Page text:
489180018_eadf191f59_m.jpg244934151_3fa4da109b_m.jpg

Word to the Wise: Expedient

An “expedient” (ik-SPEE-dee-unt) – from the Latin for “to make ready” – is something contrived or used to meet an urgent need.

Example (as used by Theodore Roosevelt in a 1918 article for The Atlantic): “If, when assailed by the ostrich, the man stands erect, he is in great danger. But by the simple expedient of lying down, he escapes all danger. In such case, the bird may step on him, or sit on him; his clothes will be rumpled and his feelings injured; but he will suffer no bodily harm. I know various men… who have had this experience.”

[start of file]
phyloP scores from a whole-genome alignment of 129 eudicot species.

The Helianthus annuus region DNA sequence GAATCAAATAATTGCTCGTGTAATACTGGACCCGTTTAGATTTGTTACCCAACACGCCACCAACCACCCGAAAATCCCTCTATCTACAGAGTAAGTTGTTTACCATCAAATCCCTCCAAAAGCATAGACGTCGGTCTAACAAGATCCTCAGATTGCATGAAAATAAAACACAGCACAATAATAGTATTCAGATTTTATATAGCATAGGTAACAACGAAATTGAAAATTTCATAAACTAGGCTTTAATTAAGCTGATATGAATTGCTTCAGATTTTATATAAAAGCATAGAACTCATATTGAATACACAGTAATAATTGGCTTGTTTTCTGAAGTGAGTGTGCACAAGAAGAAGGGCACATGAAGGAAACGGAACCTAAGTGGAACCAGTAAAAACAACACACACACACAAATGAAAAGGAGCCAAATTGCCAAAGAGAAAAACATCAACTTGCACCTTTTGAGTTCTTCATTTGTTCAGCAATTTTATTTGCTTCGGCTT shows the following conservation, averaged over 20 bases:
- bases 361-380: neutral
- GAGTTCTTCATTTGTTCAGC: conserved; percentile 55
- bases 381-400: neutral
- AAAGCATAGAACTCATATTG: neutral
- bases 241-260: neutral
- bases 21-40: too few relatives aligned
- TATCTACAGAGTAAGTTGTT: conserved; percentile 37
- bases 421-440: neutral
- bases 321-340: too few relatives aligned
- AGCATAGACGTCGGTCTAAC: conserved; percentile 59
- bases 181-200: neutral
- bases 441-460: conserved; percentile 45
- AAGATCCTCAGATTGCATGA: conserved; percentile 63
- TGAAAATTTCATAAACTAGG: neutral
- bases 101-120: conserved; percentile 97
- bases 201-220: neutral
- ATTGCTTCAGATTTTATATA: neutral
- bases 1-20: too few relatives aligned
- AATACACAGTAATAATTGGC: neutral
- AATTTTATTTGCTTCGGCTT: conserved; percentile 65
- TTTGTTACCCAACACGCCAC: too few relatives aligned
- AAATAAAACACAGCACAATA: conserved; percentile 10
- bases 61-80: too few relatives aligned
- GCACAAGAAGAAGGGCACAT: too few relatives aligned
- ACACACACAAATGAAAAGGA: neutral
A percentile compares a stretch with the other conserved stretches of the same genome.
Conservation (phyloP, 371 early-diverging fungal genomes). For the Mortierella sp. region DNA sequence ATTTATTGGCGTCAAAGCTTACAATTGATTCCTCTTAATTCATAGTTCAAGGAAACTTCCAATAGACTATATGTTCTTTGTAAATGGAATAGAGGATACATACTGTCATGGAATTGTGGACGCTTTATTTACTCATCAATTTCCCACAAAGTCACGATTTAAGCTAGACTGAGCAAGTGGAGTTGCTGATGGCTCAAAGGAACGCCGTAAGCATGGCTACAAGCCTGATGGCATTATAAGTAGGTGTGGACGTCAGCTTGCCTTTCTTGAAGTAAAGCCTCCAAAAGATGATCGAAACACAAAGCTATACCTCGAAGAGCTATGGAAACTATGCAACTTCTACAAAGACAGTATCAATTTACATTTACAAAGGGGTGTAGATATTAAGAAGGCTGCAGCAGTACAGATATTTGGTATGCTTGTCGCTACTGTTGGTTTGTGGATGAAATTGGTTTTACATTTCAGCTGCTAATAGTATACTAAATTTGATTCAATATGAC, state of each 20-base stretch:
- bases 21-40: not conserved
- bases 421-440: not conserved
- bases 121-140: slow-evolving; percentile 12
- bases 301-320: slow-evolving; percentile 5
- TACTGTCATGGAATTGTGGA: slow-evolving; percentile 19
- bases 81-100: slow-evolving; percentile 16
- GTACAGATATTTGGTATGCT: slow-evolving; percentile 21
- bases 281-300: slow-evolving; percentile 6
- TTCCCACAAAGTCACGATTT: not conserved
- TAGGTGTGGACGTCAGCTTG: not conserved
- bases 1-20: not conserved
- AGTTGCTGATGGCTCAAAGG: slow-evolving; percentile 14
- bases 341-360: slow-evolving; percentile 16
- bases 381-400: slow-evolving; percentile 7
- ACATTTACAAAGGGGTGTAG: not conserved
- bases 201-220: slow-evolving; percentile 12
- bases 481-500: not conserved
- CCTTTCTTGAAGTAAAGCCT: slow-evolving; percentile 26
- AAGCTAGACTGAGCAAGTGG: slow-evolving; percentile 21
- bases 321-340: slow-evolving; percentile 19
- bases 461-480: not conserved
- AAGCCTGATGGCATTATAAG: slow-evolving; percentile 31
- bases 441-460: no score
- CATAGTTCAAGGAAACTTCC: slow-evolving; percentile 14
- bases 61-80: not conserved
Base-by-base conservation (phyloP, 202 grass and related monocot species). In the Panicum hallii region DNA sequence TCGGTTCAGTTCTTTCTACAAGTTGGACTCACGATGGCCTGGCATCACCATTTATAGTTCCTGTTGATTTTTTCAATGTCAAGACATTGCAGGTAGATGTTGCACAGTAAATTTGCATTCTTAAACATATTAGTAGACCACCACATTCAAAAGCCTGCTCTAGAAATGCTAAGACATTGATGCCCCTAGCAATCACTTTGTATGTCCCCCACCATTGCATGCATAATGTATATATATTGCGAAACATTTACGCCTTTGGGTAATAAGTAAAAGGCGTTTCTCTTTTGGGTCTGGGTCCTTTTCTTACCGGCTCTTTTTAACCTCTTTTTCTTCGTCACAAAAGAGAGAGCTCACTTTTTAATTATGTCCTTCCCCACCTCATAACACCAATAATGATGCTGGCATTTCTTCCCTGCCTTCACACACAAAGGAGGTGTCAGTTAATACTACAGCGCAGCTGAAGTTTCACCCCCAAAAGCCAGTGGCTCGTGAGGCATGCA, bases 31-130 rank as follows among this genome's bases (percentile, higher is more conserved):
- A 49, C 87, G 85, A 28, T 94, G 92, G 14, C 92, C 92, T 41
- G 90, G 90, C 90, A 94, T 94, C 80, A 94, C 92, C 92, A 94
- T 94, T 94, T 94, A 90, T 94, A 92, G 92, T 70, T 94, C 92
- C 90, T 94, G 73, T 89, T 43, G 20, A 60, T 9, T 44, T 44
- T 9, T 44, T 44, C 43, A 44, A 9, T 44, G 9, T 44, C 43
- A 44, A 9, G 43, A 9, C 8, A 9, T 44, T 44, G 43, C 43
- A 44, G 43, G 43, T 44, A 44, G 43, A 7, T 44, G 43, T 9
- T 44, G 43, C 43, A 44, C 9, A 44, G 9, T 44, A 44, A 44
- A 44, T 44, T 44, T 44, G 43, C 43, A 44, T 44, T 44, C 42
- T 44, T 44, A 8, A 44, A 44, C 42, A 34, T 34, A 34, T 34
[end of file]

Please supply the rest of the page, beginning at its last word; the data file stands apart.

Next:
181885604_395256af0b_m.jpg

Advertisements